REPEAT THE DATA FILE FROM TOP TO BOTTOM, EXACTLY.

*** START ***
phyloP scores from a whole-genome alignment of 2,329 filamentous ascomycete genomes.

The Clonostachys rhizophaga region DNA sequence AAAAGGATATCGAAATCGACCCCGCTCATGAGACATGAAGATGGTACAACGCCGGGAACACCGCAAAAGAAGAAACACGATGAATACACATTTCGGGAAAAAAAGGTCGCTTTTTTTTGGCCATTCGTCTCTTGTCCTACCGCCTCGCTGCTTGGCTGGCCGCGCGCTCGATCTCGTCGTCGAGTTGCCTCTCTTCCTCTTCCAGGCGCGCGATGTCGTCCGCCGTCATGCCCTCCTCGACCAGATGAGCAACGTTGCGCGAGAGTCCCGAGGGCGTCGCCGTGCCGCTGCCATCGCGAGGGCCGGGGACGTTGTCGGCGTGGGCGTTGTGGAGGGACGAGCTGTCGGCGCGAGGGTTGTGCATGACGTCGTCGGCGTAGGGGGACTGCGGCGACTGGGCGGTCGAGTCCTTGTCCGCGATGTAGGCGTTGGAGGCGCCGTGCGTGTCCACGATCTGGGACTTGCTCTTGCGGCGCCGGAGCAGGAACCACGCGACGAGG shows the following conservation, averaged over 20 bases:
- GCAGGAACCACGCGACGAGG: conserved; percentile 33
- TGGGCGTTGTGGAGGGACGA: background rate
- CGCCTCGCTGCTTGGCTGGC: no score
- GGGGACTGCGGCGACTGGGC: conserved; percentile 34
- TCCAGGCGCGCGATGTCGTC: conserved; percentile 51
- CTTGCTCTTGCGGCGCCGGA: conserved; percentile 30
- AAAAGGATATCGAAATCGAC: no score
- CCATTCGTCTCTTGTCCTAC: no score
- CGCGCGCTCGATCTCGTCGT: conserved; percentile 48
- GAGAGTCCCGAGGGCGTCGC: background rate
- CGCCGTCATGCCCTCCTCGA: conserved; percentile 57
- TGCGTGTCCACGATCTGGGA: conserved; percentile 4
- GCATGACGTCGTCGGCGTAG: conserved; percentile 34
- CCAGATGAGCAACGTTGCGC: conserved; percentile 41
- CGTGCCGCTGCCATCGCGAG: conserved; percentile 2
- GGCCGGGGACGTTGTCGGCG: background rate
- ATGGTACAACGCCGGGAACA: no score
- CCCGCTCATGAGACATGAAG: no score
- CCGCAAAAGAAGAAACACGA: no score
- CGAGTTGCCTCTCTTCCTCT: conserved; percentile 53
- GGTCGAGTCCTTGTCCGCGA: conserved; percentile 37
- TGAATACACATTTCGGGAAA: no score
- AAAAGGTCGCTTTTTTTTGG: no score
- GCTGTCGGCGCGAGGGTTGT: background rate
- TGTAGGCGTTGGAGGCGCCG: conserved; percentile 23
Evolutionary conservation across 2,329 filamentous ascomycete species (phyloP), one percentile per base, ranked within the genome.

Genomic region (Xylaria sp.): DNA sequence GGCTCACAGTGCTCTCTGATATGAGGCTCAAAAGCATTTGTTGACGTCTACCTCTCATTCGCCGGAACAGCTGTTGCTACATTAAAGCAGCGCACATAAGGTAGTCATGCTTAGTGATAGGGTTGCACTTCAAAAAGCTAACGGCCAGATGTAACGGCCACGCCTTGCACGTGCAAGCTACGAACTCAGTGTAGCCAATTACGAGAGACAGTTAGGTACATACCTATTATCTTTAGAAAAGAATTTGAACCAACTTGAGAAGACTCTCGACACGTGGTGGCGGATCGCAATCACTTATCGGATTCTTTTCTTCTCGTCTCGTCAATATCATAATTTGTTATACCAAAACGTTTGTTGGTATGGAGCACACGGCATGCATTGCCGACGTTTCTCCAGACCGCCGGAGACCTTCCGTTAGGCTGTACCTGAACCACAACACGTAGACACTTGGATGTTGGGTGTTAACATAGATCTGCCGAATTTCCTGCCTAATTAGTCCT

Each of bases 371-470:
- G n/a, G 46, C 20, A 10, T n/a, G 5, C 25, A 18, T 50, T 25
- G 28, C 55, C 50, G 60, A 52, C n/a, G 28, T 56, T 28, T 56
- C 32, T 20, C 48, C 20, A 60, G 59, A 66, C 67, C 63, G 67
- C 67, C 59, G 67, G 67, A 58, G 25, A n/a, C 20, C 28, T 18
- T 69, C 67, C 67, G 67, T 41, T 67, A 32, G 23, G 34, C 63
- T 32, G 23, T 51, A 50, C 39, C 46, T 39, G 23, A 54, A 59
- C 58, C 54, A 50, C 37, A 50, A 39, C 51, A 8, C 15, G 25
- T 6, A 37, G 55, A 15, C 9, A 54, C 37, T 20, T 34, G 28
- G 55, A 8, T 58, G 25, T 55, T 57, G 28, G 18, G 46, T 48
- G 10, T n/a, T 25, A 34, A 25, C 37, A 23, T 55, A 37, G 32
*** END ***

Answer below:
phyloP scores from a whole-genome alignment of 2,329 filamentous ascomycete genomes.

The Clonostachys rhizophaga region DNA sequence AAAAGGATATCGAAATCGACCCCGCTCATGAGACATGAAGATGGTACAACGCCGGGAACACCGCAAAAGAAGAAACACGATGAATACACATTTCGGGAAAAAAAGGTCGCTTTTTTTTGGCCATTCGTCTCTTGTCCTACCGCCTCGCTGCTTGGCTGGCCGCGCGCTCGATCTCGTCGTCGAGTTGCCTCTCTTCCTCTTCCAGGCGCGCGATGTCGTCCGCCGTCATGCCCTCCTCGACCAGATGAGCAACGTTGCGCGAGAGTCCCGAGGGCGTCGCCGTGCCGCTGCCATCGCGAGGGCCGGGGACGTTGTCGGCGTGGGCGTTGTGGAGGGACGAGCTGTCGGCGCGAGGGTTGTGCATGACGTCGTCGGCGTAGGGGGACTGCGGCGACTGGGCGGTCGAGTCCTTGTCCGCGATGTAGGCGTTGGAGGCGCCGTGCGTGTCCACGATCTGGGACTTGCTCTTGCGGCGCCGGAGCAGGAACCACGCGACGAGG shows the following conservation, averaged over 20 bases:
- GCAGGAACCACGCGACGAGG: conserved; percentile 33
- TGGGCGTTGTGGAGGGACGA: background rate
- CGCCTCGCTGCTTGGCTGGC: no score
- GGGGACTGCGGCGACTGGGC: conserved; percentile 34
- TCCAGGCGCGCGATGTCGTC: conserved; percentile 51
- CTTGCTCTTGCGGCGCCGGA: conserved; percentile 30
- AAAAGGATATCGAAATCGAC: no score
- CCATTCGTCTCTTGTCCTAC: no score
- CGCGCGCTCGATCTCGTCGT: conserved; percentile 48
- GAGAGTCCCGAGGGCGTCGC: background rate
- CGCCGTCATGCCCTCCTCGA: conserved; percentile 57
- TGCGTGTCCACGATCTGGGA: conserved; percentile 4
- GCATGACGTCGTCGGCGTAG: conserved; percentile 34
- CCAGATGAGCAACGTTGCGC: conserved; percentile 41
- CGTGCCGCTGCCATCGCGAG: conserved; percentile 2
- GGCCGGGGACGTTGTCGGCG: background rate
- ATGGTACAACGCCGGGAACA: no score
- CCCGCTCATGAGACATGAAG: no score
- CCGCAAAAGAAGAAACACGA: no score
- CGAGTTGCCTCTCTTCCTCT: conserved; percentile 53
- GGTCGAGTCCTTGTCCGCGA: conserved; percentile 37
- TGAATACACATTTCGGGAAA: no score
- AAAAGGTCGCTTTTTTTTGG: no score
- GCTGTCGGCGCGAGGGTTGT: background rate
- TGTAGGCGTTGGAGGCGCCG: conserved; percentile 23
Evolutionary conservation across 2,329 filamentous ascomycete species (phyloP), one percentile per base, ranked within the genome.

Genomic region (Xylaria sp.): DNA sequence GGCTCACAGTGCTCTCTGATATGAGGCTCAAAAGCATTTGTTGACGTCTACCTCTCATTCGCCGGAACAGCTGTTGCTACATTAAAGCAGCGCACATAAGGTAGTCATGCTTAGTGATAGGGTTGCACTTCAAAAAGCTAACGGCCAGATGTAACGGCCACGCCTTGCACGTGCAAGCTACGAACTCAGTGTAGCCAATTACGAGAGACAGTTAGGTACATACCTATTATCTTTAGAAAAGAATTTGAACCAACTTGAGAAGACTCTCGACACGTGGTGGCGGATCGCAATCACTTATCGGATTCTTTTCTTCTCGTCTCGTCAATATCATAATTTGTTATACCAAAACGTTTGTTGGTATGGAGCACACGGCATGCATTGCCGACGTTTCTCCAGACCGCCGGAGACCTTCCGTTAGGCTGTACCTGAACCACAACACGTAGACACTTGGATGTTGGGTGTTAACATAGATCTGCCGAATTTCCTGCCTAATTAGTCCT

Each of bases 371-470:
- G n/a, G 46, C 20, A 10, T n/a, G 5, C 25, A 18, T 50, T 25
- G 28, C 55, C 50, G 60, A 52, C n/a, G 28, T 56, T 28, T 56
- C 32, T 20, C 48, C 20, A 60, G 59, A 66, C 67, C 63, G 67
- C 67, C 59, G 67, G 67, A 58, G 25, A n/a, C 20, C 28, T 18
- T 69, C 67, C 67, G 67, T 41, T 67, A 32, G 23, G 34, C 63
- T 32, G 23, T 51, A 50, C 39, C 46, T 39, G 23, A 54, A 59
- C 58, C 54, A 50, C 37, A 50, A 39, C 51, A 8, C 15, G 25
- T 6, A 37, G 55, A 15, C 9, A 54, C 37, T 20, T 34, G 28
- G 55, A 8, T 58, G 25, T 55, T 57, G 28, G 18, G 46, T 48
- G 10, T n/a, T 25, A 34, A 25, C 37, A 23, T 55, A 37, G 32